Immune cells linked to Meibomian gland dysfunction
US researchers have discovered that immune cells flocking to relieve inflamed eyes might also be disrupting the moisturising glands
An enhanced understanding of the role of infection-fighting neutrophils in dry eye disease could aid diagnosis and treatment, according to researchers from Duke Eye Centre in the US.
Understanding the role of the cells, called neutrophils, could provide new treatment strategies in the management of dry eye disease.
Senior author, Dr Daniel Saban, of Duke Eye Center, highlighted: “The presence of neutrophils in the eye could provide a biomarker to detect the disease or measure its severity.”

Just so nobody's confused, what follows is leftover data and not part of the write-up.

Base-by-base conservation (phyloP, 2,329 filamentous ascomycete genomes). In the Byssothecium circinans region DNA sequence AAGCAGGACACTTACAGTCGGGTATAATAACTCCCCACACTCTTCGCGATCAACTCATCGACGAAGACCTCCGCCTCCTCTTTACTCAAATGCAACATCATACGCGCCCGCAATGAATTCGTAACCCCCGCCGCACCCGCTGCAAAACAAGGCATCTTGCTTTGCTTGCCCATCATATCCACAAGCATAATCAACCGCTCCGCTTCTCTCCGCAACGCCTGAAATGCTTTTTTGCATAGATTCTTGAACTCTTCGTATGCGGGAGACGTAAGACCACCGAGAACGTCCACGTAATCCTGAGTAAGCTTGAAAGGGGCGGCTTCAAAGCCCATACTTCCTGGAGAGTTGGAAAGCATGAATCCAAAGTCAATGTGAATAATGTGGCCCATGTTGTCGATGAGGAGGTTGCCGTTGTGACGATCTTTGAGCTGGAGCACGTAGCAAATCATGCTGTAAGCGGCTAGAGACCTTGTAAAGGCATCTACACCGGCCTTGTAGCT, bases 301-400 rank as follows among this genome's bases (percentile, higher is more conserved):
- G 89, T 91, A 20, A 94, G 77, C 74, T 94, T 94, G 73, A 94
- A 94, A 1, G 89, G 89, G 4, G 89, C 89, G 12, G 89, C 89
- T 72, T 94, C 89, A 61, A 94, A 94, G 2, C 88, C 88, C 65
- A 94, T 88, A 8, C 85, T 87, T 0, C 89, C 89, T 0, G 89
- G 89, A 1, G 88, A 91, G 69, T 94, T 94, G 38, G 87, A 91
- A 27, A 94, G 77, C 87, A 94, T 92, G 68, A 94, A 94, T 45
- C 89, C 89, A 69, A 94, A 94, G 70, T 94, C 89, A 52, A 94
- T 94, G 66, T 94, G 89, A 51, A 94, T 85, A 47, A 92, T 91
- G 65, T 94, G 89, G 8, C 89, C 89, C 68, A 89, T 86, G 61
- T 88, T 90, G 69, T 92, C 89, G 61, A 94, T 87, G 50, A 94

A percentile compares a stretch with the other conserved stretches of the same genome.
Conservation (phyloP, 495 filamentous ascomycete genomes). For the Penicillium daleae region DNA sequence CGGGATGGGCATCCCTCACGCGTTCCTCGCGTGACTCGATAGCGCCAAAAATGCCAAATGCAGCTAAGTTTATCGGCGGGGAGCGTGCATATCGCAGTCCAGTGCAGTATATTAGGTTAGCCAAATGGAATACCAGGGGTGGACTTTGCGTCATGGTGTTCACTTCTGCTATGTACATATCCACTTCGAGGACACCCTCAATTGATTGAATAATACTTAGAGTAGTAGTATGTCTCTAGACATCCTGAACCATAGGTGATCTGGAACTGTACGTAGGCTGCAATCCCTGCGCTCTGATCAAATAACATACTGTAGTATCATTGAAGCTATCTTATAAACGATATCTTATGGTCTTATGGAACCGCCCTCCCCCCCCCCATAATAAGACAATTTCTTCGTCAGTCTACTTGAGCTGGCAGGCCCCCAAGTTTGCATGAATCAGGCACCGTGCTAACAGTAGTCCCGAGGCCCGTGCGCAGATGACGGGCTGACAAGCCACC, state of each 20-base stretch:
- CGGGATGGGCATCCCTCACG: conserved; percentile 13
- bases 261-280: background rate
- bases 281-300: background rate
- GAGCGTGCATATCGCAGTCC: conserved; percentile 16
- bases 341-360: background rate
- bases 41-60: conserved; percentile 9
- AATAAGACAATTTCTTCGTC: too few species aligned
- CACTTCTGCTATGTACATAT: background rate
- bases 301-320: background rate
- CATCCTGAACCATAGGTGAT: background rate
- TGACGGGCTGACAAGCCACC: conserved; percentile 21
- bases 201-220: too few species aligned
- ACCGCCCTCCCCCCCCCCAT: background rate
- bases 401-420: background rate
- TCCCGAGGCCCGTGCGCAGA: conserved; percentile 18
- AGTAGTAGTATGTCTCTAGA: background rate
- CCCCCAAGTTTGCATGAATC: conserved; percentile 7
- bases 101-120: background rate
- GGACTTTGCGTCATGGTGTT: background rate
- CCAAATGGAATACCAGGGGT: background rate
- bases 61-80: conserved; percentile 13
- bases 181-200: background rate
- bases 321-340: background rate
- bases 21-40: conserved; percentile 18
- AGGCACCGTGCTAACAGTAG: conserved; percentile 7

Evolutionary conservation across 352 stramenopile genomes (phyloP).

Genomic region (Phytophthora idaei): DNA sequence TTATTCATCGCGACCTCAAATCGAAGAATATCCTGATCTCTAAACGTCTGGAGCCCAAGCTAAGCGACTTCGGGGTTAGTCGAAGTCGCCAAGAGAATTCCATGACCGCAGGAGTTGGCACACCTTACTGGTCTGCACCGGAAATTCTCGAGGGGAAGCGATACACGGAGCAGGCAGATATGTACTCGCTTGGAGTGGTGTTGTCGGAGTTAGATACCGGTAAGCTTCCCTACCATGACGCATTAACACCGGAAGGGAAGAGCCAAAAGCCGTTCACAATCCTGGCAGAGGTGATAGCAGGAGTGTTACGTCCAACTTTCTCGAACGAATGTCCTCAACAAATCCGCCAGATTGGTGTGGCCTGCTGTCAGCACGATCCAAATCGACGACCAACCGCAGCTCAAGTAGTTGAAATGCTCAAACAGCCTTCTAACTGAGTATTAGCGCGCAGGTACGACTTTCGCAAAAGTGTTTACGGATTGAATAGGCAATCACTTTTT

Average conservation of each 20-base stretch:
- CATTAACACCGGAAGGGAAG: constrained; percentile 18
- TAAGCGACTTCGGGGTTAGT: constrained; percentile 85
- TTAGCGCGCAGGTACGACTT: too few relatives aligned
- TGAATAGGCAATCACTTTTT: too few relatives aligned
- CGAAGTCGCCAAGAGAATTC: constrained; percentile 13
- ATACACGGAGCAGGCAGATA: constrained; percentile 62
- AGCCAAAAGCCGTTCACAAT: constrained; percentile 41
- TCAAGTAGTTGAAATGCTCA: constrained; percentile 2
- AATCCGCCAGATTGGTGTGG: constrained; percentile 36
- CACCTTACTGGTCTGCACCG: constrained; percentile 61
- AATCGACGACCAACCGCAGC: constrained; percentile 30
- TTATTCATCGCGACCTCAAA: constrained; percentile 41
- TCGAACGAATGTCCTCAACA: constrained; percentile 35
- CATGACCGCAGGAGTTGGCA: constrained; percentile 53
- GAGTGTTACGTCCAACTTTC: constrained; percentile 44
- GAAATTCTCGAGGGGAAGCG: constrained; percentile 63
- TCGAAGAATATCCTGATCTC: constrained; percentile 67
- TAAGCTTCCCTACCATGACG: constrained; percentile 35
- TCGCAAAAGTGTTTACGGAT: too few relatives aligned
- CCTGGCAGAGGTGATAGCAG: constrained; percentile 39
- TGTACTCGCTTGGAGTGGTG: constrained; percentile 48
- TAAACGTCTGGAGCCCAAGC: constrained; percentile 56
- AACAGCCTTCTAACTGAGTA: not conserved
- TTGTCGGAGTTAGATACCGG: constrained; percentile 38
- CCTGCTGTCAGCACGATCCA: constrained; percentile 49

Researchers found a correlation between blocked glands and elevated neutrophils in studies of mice that had eye inflammation in the form of allergic eye disease.
In a study involving the human tears of 64 patients, heightened neutrophil levels were most common in people with severe Meibomian gland dysfunction.
Dr Saban emphasised that the neutrophils do not cause the blockage directly but change the glandular cells, causing them to malfunction.
Elevated levels of the neutrophils changed the shape of the glandular cells so that under the microscope it was evident that they had lost their normal plump and round appearance, he added.
“They look more like a shrivelled raisin than a healthy grape,” Dr Saban observed.